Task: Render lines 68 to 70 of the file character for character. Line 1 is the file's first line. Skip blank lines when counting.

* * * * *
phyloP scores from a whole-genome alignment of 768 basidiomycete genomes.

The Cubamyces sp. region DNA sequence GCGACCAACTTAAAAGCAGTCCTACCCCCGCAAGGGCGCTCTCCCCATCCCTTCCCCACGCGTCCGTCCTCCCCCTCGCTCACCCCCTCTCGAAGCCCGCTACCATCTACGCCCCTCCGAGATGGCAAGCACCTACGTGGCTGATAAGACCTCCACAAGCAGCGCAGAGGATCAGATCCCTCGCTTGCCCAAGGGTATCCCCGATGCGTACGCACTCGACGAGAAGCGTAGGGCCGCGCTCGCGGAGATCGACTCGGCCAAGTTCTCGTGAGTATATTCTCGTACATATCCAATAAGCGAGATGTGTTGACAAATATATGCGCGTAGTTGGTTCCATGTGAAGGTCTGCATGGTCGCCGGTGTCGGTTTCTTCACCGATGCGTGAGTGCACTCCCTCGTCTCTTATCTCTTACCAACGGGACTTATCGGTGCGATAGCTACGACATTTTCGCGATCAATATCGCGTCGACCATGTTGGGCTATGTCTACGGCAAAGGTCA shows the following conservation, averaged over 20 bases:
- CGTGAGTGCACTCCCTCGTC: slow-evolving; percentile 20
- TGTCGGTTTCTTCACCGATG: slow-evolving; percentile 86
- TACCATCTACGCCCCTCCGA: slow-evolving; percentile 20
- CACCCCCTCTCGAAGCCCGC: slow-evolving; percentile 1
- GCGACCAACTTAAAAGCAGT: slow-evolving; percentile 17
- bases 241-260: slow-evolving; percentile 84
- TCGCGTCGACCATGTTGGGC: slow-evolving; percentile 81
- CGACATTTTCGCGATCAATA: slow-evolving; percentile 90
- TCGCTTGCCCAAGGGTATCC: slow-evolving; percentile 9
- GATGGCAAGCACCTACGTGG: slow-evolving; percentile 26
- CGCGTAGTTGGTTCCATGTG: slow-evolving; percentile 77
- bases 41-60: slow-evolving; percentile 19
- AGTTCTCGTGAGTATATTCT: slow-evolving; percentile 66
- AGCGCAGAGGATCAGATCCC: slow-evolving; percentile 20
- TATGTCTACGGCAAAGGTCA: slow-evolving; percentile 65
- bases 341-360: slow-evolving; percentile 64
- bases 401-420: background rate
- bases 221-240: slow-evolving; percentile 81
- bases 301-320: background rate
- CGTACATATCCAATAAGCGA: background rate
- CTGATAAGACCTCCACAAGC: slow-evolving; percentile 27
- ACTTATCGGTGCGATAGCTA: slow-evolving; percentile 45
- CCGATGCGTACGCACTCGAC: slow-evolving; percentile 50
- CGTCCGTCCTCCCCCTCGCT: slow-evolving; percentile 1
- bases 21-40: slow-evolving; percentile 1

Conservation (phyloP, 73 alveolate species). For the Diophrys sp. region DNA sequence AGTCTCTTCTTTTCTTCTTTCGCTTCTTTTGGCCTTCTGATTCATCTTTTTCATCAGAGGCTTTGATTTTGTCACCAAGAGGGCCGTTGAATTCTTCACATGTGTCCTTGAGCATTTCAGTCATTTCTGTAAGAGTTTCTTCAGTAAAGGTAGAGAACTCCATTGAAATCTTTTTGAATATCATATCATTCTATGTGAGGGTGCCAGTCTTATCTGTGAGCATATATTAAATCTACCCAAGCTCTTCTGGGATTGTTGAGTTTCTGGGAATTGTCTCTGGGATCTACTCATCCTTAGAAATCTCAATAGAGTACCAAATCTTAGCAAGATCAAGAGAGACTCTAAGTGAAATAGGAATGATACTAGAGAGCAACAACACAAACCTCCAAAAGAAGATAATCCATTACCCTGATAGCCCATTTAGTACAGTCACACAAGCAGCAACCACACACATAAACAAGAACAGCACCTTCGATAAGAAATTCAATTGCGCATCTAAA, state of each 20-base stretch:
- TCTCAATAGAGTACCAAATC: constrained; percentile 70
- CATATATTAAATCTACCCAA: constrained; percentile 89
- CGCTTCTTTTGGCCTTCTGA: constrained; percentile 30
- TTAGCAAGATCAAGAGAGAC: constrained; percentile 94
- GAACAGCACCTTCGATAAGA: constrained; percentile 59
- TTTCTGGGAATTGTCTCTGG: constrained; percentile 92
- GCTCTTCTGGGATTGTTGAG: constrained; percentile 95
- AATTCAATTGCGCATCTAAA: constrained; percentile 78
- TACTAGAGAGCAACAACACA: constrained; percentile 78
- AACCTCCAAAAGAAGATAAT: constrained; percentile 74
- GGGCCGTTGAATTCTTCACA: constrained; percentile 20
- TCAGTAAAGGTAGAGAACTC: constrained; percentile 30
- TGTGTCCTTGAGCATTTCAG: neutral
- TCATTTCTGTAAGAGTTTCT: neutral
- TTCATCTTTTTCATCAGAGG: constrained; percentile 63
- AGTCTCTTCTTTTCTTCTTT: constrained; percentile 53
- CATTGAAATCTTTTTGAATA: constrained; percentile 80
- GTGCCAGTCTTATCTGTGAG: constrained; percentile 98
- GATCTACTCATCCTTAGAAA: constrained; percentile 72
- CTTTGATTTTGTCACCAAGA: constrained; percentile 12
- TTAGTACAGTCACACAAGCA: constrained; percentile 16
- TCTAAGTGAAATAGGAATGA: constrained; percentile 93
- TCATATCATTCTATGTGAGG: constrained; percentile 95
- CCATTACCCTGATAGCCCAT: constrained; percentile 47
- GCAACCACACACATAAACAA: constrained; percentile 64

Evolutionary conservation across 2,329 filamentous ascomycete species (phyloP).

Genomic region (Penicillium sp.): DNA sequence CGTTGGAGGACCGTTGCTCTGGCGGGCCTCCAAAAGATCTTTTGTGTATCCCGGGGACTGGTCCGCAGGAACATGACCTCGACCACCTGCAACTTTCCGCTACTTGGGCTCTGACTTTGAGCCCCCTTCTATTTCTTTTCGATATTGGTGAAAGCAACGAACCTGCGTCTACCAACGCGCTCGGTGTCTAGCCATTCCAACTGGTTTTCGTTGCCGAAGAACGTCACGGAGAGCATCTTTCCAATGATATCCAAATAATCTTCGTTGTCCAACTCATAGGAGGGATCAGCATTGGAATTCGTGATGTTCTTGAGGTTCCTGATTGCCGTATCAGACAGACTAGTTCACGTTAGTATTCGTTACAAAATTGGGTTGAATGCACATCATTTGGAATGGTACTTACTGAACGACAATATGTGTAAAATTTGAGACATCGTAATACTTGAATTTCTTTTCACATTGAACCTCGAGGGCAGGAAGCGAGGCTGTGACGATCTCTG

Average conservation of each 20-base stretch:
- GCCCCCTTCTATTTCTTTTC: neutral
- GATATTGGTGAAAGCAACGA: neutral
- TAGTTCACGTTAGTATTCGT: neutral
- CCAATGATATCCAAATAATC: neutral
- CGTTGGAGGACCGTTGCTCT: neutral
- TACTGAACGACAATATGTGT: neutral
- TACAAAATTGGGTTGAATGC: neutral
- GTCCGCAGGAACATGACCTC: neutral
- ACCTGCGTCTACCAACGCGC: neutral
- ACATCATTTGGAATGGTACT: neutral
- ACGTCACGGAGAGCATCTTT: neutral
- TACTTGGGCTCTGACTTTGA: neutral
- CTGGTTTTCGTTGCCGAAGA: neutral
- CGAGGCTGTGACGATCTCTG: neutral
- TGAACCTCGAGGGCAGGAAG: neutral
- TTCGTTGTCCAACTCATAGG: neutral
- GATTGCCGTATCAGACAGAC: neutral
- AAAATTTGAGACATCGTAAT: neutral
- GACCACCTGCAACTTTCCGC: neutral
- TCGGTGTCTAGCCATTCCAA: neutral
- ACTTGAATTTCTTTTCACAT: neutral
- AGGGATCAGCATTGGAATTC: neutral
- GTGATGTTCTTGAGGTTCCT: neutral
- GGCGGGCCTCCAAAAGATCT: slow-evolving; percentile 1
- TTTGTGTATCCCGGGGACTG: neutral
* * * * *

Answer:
- TACTTGGGCTCTGACTTTGA: neutral
- CTGGTTTTCGTTGCCGAAGA: neutral
- CGAGGCTGTGACGATCTCTG: neutral